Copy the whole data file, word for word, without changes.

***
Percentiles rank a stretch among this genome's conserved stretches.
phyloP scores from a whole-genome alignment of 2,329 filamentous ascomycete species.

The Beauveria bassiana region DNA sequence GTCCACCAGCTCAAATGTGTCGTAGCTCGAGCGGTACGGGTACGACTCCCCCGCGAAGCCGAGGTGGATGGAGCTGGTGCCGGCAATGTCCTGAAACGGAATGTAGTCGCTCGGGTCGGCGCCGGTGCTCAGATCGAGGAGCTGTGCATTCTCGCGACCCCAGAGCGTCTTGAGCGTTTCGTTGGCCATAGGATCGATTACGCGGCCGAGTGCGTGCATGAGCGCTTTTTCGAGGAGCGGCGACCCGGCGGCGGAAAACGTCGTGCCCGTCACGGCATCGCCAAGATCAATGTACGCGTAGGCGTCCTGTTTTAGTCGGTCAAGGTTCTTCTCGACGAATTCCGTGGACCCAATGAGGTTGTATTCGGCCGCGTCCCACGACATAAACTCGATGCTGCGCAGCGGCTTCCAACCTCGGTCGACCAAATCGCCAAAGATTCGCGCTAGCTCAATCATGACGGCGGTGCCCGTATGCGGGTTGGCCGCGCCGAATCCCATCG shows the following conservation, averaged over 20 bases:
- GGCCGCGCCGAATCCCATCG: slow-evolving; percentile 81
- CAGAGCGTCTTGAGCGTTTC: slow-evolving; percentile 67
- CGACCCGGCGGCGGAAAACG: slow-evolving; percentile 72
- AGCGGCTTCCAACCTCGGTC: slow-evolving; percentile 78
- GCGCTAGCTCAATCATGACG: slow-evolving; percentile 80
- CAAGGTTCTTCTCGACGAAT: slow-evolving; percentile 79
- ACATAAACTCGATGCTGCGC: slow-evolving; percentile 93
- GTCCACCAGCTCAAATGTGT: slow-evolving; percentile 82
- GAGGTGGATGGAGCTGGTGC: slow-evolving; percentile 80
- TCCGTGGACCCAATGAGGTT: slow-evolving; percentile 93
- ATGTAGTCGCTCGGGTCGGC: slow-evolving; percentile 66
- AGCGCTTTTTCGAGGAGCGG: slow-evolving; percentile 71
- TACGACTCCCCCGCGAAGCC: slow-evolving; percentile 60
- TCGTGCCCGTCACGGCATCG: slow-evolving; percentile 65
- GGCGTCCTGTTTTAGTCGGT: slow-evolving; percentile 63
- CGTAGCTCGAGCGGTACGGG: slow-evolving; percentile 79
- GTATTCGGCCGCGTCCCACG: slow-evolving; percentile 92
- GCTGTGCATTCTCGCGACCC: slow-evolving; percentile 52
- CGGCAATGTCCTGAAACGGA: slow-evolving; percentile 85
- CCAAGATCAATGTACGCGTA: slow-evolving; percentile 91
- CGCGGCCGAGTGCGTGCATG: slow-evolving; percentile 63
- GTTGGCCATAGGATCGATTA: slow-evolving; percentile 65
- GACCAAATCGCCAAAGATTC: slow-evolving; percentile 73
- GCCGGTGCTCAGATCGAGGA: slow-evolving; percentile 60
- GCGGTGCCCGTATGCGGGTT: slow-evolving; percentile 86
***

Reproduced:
Percentiles rank a stretch among this genome's conserved stretches.
phyloP scores from a whole-genome alignment of 2,329 filamentous ascomycete species.

The Beauveria bassiana region DNA sequence GTCCACCAGCTCAAATGTGTCGTAGCTCGAGCGGTACGGGTACGACTCCCCCGCGAAGCCGAGGTGGATGGAGCTGGTGCCGGCAATGTCCTGAAACGGAATGTAGTCGCTCGGGTCGGCGCCGGTGCTCAGATCGAGGAGCTGTGCATTCTCGCGACCCCAGAGCGTCTTGAGCGTTTCGTTGGCCATAGGATCGATTACGCGGCCGAGTGCGTGCATGAGCGCTTTTTCGAGGAGCGGCGACCCGGCGGCGGAAAACGTCGTGCCCGTCACGGCATCGCCAAGATCAATGTACGCGTAGGCGTCCTGTTTTAGTCGGTCAAGGTTCTTCTCGACGAATTCCGTGGACCCAATGAGGTTGTATTCGGCCGCGTCCCACGACATAAACTCGATGCTGCGCAGCGGCTTCCAACCTCGGTCGACCAAATCGCCAAAGATTCGCGCTAGCTCAATCATGACGGCGGTGCCCGTATGCGGGTTGGCCGCGCCGAATCCCATCG shows the following conservation, averaged over 20 bases:
- GGCCGCGCCGAATCCCATCG: slow-evolving; percentile 81
- CAGAGCGTCTTGAGCGTTTC: slow-evolving; percentile 67
- CGACCCGGCGGCGGAAAACG: slow-evolving; percentile 72
- AGCGGCTTCCAACCTCGGTC: slow-evolving; percentile 78
- GCGCTAGCTCAATCATGACG: slow-evolving; percentile 80
- CAAGGTTCTTCTCGACGAAT: slow-evolving; percentile 79
- ACATAAACTCGATGCTGCGC: slow-evolving; percentile 93
- GTCCACCAGCTCAAATGTGT: slow-evolving; percentile 82
- GAGGTGGATGGAGCTGGTGC: slow-evolving; percentile 80
- TCCGTGGACCCAATGAGGTT: slow-evolving; percentile 93
- ATGTAGTCGCTCGGGTCGGC: slow-evolving; percentile 66
- AGCGCTTTTTCGAGGAGCGG: slow-evolving; percentile 71
- TACGACTCCCCCGCGAAGCC: slow-evolving; percentile 60
- TCGTGCCCGTCACGGCATCG: slow-evolving; percentile 65
- GGCGTCCTGTTTTAGTCGGT: slow-evolving; percentile 63
- CGTAGCTCGAGCGGTACGGG: slow-evolving; percentile 79
- GTATTCGGCCGCGTCCCACG: slow-evolving; percentile 92
- GCTGTGCATTCTCGCGACCC: slow-evolving; percentile 52
- CGGCAATGTCCTGAAACGGA: slow-evolving; percentile 85
- CCAAGATCAATGTACGCGTA: slow-evolving; percentile 91
- CGCGGCCGAGTGCGTGCATG: slow-evolving; percentile 63
- GTTGGCCATAGGATCGATTA: slow-evolving; percentile 65
- GACCAAATCGCCAAAGATTC: slow-evolving; percentile 73
- GCCGGTGCTCAGATCGAGGA: slow-evolving; percentile 60
- GCGGTGCCCGTATGCGGGTT: slow-evolving; percentile 86